On page 105 an L.S. Verity gave this account of the same incident:

"On a certain Sunday evening, about twelve months since, at our house in Hogarth Road, Kensington, I distinctly saw Mr. B. in my room, about 1 o’clock. I was perfectly awake and was much terrified. I awoke my sister by screaming, and she saw the apparition herself. Three days after, when I saw Mr. B., I told him what had happened ; but it was some time before I could recover from the shock I had received, and the remembrance is too vivid to be ever erased from my memory."

Her sister E.C. Verity stated:

I remember the occurrence of the event described by my sister in the annexed paragraph, and her description is quite correct. I saw the apparition which she saw, at the same time and under the same circumstances.”

Later on page 191 we have the following account of spontaneous telepathy:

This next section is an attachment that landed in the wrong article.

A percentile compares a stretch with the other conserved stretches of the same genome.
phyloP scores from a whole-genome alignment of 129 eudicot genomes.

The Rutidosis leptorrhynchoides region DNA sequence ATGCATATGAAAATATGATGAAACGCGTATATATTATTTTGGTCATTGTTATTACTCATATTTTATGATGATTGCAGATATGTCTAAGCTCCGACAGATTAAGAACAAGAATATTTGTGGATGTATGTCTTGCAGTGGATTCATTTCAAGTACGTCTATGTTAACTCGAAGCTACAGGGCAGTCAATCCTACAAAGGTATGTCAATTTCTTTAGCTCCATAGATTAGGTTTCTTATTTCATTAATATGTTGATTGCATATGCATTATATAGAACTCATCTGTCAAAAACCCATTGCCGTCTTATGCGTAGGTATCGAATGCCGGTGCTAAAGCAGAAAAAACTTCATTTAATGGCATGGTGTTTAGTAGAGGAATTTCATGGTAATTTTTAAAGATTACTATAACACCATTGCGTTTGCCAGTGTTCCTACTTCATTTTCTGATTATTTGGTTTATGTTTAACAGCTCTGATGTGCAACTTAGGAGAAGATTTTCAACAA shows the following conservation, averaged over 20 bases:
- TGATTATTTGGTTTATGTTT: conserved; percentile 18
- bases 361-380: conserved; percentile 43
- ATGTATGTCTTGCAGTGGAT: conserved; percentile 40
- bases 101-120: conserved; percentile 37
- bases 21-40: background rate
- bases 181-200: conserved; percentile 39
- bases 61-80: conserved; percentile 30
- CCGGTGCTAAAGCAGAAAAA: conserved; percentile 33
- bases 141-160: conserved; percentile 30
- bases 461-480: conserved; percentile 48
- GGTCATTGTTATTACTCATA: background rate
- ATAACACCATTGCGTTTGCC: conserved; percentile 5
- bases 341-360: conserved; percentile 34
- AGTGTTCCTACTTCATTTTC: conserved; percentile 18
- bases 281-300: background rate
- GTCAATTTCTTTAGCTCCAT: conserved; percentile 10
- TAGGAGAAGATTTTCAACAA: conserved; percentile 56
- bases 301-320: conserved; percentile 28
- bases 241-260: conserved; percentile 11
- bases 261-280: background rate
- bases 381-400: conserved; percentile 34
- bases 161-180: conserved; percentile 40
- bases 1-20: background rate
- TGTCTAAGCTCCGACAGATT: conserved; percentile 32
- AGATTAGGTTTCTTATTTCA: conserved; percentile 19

When the Rev. John Drake was minister of the Wesleyan Church at  Aberdeen, Miss Jessie Wilson, the daughter of one of the principal lay office bearers in that church, sailed for India, to join the Rev. John Hutcheon, M. A., then stationed as a missionary at Bangalore, to whom she was under engagement to be married. Mr. Drake, one morning, came  down to Mr. Wilson’s place of business and said, ‘Mr. Wilson, I am happy to be able to inform you that Jessie has had a pleasant voyage, and is now safely arrived in India.’ Mr. Wilson said, ‘How do you know that, Mr. Drake?’ to which Mr. Drake replied. ‘I saw it.’ ‘But,’ said Mr. Wilson, ‘it cannot be, for it is a fortnight too soon. The vessel has never made the voyage within a fortnight of the time it is now since Jessie sailed.’ To this Mr. Drake replied : ‘Now you jot it down in your book that John Drake called this morning and told you that Jessie has arrived in India this morning after a pleasant voyage.’ Mr. Wilson accordingly made the entry, which Mrs. Hutcheson assures me she saw, when she returned home, and that it ran thus: ‘Mr. Drake. Jessie arrived India, morning of June 5th, 1860.’ This turned out to have been literally the case. The ship had fair winds all the way, and made a quicker passage by a fortnight than ever she had made before.”